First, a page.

Three-point Stance: Tony Alford, Key Va. Tech Hire, North Carolina Exodus

Three-point Stance: Tony Alford, Key Va. Tech Hire, North Carolina Exodus

Rivals national recruiting analyst Adam Friedman has thoughts on two major assistant coaching moves and talented prospects leaving their home state.

“Talented and experienced player transfers to become a bigger part of the offense” is a theme we’ve repeatedly seen during the transfer portal era.

Tony Alford is doing the same thing.

Alford, the longtime running backs coach for the Buckeyes and excellent recruiter, will be Michigan’s new running backs coach, leaving behind a loaded position group in Columbus.

It’s late in the “offseason” to be moving for, essentially, a lateral job but Alford has an opportunity to move further up the coaching ladder at Michigan and earn a higher salary. These same principles are what many players think of when deciding if they should transfer.

In terms of on-field responsibilities, Alford was buried on the depth chart – sitting behind offensive coordinator Chip Kelly, co-offensive coordinator/receivers coach Brian Hartline, and run game coordinator/offensive line coach Justin Frye – at Ohio State.

At Michigan, the Wolverines don’t have a designated run game coordinator, a role Alford should slide into when he arrives in Ann Arbor.

Whoever is upset about Alford leaving for what seems like a better personal opportunity needs to adjust their frame of reference and understand that loyalty, especially at the highest levels of college football, only exists when a team can provide the highest salary and best opportunity for career growth … just like in the real world with any normal job.



Earlier this month Virginia Tech hired Gunter Brewer as its director of high school relations. He previously coached wide receivers at Maryland, Louisville, the Philadelphia Eagles, North Carolina, Oklahoma State, Ole Miss and Marshall.

Brewer is one of the most well-liked coaches in the Mid-Atlantic and has a long history of landing commitments from highly-ranked prospects in the Carolinas and Virginia. His extensive network of contacts at high schools around the region should only benefit the Hokies and head coach Brent Pry.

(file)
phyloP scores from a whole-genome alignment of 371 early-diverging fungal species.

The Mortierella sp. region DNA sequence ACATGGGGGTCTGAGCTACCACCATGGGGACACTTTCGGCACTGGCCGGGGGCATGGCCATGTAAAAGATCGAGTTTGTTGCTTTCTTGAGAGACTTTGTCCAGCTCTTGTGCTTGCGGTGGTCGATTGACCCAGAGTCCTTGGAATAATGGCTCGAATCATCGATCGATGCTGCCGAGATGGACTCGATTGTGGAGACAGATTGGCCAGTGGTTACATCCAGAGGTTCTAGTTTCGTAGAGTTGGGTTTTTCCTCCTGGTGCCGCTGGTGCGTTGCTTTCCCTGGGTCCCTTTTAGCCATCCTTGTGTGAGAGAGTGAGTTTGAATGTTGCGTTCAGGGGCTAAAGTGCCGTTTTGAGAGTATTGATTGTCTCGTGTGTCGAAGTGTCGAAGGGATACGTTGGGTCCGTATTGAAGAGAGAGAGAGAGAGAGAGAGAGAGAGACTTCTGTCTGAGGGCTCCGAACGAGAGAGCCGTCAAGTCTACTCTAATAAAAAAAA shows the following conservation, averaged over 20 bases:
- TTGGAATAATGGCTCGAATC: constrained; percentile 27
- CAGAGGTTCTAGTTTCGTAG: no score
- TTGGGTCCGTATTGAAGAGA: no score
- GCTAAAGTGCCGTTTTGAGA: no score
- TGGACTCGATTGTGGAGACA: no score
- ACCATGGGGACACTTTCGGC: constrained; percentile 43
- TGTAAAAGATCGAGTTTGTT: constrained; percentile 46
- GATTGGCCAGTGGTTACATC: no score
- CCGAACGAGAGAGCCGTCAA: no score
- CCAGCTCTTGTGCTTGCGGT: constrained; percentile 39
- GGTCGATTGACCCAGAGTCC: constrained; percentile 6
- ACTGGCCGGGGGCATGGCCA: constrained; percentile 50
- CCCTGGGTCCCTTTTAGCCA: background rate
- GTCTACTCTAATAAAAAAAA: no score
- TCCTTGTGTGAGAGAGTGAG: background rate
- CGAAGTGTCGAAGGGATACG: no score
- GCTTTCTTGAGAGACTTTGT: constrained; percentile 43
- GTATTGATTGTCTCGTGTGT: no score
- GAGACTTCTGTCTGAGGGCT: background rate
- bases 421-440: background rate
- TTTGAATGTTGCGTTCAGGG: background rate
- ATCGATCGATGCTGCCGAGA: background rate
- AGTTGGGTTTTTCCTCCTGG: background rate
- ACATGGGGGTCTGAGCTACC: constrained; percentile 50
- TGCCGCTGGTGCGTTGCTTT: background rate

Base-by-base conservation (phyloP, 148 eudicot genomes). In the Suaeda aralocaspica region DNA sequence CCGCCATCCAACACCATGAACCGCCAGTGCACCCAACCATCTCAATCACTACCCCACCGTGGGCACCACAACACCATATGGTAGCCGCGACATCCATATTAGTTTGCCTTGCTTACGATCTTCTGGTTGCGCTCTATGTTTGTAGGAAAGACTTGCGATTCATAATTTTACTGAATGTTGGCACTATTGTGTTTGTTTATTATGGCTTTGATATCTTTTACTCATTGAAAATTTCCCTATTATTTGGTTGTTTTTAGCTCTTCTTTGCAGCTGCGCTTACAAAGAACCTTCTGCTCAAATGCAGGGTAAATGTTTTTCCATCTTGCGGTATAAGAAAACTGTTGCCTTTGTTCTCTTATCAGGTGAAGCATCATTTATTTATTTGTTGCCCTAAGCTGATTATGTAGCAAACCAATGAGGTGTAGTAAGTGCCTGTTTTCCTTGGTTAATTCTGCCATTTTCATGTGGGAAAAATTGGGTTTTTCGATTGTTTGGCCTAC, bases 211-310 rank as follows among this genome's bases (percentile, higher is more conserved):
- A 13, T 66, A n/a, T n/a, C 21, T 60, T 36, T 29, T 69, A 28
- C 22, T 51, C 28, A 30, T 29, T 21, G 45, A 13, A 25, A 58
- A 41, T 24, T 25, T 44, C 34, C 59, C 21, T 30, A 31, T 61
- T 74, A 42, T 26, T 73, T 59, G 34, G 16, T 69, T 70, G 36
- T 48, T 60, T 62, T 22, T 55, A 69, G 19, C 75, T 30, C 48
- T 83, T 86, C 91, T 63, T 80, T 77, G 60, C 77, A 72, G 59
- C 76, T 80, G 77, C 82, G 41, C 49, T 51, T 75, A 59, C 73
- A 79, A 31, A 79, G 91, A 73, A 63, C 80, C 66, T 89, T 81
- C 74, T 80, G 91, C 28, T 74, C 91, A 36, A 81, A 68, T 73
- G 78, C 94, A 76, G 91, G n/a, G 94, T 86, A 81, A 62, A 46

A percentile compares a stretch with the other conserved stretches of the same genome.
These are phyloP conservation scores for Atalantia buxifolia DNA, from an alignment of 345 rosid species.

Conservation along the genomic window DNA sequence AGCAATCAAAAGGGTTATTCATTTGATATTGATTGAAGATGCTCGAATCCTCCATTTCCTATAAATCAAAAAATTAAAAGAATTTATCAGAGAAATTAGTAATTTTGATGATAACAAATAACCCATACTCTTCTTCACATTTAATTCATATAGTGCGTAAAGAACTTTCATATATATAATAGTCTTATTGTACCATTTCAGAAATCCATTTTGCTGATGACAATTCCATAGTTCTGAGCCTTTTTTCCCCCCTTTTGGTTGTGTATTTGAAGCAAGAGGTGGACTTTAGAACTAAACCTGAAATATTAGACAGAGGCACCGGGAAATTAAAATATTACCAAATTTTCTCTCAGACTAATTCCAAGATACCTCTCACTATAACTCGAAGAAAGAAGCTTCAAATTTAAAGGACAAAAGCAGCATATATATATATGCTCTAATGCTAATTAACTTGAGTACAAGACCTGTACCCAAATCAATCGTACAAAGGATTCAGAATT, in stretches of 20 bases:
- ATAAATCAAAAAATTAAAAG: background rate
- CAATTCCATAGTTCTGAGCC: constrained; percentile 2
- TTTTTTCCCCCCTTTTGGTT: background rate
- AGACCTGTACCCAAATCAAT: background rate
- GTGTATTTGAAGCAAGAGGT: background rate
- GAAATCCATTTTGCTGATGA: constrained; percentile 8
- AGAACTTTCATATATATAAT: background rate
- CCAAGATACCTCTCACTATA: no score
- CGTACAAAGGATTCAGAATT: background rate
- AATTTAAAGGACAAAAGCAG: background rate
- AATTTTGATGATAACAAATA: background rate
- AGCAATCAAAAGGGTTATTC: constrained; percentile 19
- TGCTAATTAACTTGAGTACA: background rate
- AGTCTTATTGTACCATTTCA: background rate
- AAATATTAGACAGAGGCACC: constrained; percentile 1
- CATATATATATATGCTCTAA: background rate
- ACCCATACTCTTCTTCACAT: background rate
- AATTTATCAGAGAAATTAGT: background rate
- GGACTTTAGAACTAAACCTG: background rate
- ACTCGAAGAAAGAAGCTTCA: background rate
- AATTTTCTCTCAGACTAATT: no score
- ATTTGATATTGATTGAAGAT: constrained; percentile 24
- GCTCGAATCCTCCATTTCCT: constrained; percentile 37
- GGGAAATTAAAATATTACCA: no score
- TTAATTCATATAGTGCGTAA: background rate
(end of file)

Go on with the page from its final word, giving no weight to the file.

Virginia Tech receivers coach Fontel Mines has proven to be an excellent recruiter, especially with in-state prospects. Having Brewer’s expertise to draw on should only enhance his abilities on and off the field.


North Carolina is one of the top talent producing states in the nation but the programs that call the state home have won just one outright ACC title (Wake Forest, 2006) in the last 40 seasons. In the last seven recruiting cycles, more top five prospects in the North Carolina state rankings have signed with an out-of-state program. That’s a brutal realization for the Tar Heels, Wolfpack, Blue Devils and Demon Deacons as they try to take their programs to the next level.

However, the first step to solving a problem is admitting you have one. There is a lot of time left in the 2025 recruiting cycle and the North Carolina programs have a chance to keep the majority of the top in-state prospects home.

Five-star David Sanders Jr. has already eliminated the in-state programs and Isaiah Campbell has already committed to Clemson while Jordan Young is trending away from the in-state programs.

Bryce Davis, Shamarius Peterkin and JaDon Blair are still considering in-state options. Bryce Baker (North Carolina) and Gus Ritchey (NC State) are the only top 10 prospects to commit to in-state programs so far.

Trajen Odom has shown interest in a few of the in-state programs but he’ll be taking a lot of visits over the next couple months. Fonzy Smith was high on the Tar Heels early in the recruiting process but things have cooled off for him lately.

There are a lot of prospects currently outside the top 10 of the North Carolina state rankings who could move up as the rankings cycle continues but the in-state schools need to work hard to keep teams from taking talented players out of their backyard.

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